Live Report: Sleater-Kinney – The Dome, London

An explosive club show in North London...

Few bands can loose the shackles of our day-to-day lives like Sleater-Kinney. Less a band, more a force of nature, they’ve always been – and continue to be – one of rock’s most electrifying experience. The group’s dizzying second arc has brought triumph and dissent, with drummer Janet Weiss departing. Tonight at the Dome in London – their smallest UK shows in over two decades – Sleater-Kinney seem to relish renewed connection, a show that becomes an exorcism of emotion.

Heavy on fan-pleasing favourites, with more than a few nods to the future, Sleater-Kinney dazzle while also surprising. Second era cuts – ‘The Center Won’t Hold’ for example – merge perfectly with those seminal tracks, with the band seizing on every note, every drumbeat. Carrie Brownstein is electrifying, her spasms onstage writhing into the subconscious, both studied pose and the form of someone intimately entwined with her music. Corin Tucker is more studied, at times almost aloof, but equally intense, equally informed by the sound pouring forth.

It’s timely, too. Carrie Brownstein takes the mic, informing the crowd that “this is the type of venue we feel most comfortable in… we can literally see everyone in here.”

Later, there’s a political aspect. Carrie notes the ongoing developments in the Middle East, and states: “We want a ceasefire and we want Palestinian liberation and we want peace.”

She adds: “There’s not much we can say right now except that there’s a lot going on, and this is the only chance we have… we’re so fucking lucky to be here, to be alive, so please fight with all your heart for what is right.”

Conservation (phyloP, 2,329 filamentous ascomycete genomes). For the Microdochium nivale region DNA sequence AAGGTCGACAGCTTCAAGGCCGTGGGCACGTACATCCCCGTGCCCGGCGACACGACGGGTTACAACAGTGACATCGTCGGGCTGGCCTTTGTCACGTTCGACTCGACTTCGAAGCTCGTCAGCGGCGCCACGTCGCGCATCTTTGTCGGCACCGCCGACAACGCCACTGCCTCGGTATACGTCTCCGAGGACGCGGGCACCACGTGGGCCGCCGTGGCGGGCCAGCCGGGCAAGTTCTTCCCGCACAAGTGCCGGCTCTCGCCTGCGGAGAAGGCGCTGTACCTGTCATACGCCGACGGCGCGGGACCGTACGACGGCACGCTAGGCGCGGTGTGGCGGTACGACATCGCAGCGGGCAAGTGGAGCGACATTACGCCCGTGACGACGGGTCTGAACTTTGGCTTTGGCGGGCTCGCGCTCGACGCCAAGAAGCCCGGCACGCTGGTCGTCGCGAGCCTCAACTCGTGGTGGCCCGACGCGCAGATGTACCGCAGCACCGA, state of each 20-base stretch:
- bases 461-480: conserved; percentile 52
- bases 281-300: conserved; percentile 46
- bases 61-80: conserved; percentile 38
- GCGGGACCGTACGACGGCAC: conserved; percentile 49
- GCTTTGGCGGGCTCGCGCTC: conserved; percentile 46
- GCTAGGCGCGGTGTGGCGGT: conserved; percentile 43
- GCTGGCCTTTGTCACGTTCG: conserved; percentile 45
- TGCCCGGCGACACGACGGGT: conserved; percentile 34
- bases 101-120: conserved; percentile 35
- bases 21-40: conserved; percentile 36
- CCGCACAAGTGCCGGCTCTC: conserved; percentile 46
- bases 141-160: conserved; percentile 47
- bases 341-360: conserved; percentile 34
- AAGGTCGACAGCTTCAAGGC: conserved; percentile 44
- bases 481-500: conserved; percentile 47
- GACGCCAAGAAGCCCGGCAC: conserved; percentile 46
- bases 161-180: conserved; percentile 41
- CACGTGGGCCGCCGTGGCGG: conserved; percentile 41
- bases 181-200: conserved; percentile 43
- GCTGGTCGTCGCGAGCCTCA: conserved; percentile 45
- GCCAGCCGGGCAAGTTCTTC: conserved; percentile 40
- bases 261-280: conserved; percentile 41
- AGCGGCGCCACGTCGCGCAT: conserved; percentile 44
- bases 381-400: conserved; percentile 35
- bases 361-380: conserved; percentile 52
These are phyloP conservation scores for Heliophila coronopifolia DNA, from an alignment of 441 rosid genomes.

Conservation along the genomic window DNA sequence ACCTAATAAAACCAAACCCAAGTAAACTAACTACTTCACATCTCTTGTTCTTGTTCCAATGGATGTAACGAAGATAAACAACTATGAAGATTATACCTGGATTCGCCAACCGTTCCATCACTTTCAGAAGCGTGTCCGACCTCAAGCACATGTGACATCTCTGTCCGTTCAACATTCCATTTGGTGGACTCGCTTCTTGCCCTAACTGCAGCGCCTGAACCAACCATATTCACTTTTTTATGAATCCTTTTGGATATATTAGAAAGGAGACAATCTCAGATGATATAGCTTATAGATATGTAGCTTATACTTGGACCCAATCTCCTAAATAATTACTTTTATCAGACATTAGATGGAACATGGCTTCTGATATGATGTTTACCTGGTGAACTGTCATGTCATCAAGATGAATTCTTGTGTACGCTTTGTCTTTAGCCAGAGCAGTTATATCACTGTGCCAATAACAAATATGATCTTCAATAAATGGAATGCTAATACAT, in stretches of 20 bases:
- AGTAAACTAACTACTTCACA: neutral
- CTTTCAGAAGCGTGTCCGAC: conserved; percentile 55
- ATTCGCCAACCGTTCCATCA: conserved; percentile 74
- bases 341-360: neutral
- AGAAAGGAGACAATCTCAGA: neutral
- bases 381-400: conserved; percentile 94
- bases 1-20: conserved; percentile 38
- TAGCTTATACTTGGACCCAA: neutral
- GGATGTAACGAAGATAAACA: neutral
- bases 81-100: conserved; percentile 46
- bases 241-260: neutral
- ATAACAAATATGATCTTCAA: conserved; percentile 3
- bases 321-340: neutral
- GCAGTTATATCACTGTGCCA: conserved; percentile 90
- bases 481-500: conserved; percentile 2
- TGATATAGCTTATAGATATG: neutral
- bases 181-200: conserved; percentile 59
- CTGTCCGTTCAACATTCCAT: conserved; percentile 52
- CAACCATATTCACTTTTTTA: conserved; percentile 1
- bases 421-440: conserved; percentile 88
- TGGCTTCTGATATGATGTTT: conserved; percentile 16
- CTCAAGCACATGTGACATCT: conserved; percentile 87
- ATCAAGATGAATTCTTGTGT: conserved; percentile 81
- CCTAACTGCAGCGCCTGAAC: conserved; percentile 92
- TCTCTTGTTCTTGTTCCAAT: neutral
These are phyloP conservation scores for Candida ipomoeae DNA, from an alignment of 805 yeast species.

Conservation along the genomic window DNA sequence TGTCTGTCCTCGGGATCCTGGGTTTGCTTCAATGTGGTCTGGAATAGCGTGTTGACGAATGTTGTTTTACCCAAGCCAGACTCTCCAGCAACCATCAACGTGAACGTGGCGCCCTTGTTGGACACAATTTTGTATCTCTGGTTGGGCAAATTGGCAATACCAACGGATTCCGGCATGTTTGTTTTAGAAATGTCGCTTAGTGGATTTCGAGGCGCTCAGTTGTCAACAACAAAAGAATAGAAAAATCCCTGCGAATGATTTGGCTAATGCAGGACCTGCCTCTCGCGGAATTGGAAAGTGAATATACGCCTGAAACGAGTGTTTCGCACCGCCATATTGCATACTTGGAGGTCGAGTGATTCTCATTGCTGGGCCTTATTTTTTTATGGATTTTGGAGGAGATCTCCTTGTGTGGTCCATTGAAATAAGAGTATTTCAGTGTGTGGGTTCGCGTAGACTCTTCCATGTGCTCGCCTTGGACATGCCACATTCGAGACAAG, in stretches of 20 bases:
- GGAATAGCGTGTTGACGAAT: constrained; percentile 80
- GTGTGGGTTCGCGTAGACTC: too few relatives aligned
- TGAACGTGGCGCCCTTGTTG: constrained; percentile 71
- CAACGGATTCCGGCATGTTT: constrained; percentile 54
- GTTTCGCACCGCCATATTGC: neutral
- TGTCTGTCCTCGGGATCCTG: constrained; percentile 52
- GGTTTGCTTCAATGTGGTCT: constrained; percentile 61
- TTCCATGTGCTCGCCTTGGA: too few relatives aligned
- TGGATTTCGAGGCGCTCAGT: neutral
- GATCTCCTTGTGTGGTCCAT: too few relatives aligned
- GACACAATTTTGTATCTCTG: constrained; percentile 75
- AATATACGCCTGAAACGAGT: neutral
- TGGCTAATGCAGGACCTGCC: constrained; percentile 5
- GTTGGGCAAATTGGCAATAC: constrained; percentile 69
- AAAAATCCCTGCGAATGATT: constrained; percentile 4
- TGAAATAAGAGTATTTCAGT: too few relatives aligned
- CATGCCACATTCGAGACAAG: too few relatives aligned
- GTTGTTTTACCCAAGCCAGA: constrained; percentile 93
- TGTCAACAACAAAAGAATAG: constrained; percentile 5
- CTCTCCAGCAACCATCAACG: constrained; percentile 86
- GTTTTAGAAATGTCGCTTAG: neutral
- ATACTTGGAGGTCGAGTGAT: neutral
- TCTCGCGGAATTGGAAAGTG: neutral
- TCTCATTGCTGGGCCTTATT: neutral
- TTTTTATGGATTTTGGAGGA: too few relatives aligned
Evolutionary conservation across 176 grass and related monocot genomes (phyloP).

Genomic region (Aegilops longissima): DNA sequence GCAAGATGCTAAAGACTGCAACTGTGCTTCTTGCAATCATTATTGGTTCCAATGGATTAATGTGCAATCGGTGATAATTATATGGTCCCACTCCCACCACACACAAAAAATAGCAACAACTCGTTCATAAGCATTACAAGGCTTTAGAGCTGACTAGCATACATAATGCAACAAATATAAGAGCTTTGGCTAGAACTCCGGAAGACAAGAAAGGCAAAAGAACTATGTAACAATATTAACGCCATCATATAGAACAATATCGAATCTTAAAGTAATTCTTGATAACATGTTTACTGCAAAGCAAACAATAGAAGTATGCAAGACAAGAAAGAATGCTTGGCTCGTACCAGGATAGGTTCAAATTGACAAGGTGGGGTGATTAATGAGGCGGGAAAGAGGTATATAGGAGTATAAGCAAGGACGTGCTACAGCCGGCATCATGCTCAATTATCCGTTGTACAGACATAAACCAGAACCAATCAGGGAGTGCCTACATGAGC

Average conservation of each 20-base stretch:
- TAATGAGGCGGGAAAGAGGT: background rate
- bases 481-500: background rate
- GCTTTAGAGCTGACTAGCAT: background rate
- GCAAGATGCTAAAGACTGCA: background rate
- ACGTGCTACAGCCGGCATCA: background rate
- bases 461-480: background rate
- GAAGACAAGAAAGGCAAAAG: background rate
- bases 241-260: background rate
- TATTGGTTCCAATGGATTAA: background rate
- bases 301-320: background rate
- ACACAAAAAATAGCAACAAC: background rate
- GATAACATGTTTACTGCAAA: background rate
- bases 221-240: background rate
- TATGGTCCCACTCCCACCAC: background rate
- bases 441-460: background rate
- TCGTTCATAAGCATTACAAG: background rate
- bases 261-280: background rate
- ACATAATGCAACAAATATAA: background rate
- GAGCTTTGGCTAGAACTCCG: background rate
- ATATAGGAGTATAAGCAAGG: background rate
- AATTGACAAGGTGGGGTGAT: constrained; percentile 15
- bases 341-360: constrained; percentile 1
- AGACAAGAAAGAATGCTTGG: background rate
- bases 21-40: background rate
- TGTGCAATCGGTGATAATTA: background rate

Incoming album ‘Little Rope’ lingers in the background, new material fitting perfectly into the set. If 2021’s ‘Path Of Wellness’ felt at times obscure, maybe unfocussed, then the reverse is true of the new material – informed by grief, there’s a lazer-sharp accuracy to every single second.

Spread across two sets, another highlight comes in the form of a tribute to a much-loved peer. ‘Dance Song ‘97’ was covered by Low for a ‘Dig Me Out’ anniversary compilation, with Sleater-Kinney opting to play this re-arrangement of their own song. Dedicating the performance to the late, great Mimi Parker, Carrie said: “We miss her greatly… the beautiful thing about hearing a band like Low cover your song is that they completely surpass it.”

With a short break leading into the second set, Sleater-Kinney unleash a vitriolic ‘No Cities To Love’, before ending on a fan-pleasing rampage: ‘Dig Me Out’, ‘Modern Girl’, ‘Say It Like You Mean It’ and a splenetic ‘Entertain’. One of rock’s most volcanic live experiences, Sleater-Kinney exit their smallest London show in two decades leaving no one present in any doubt about what they’ve just witnessed – a truly special set, by a truly special band.

Words: Robin Murray
Photo Credit: Chris Hornbecker

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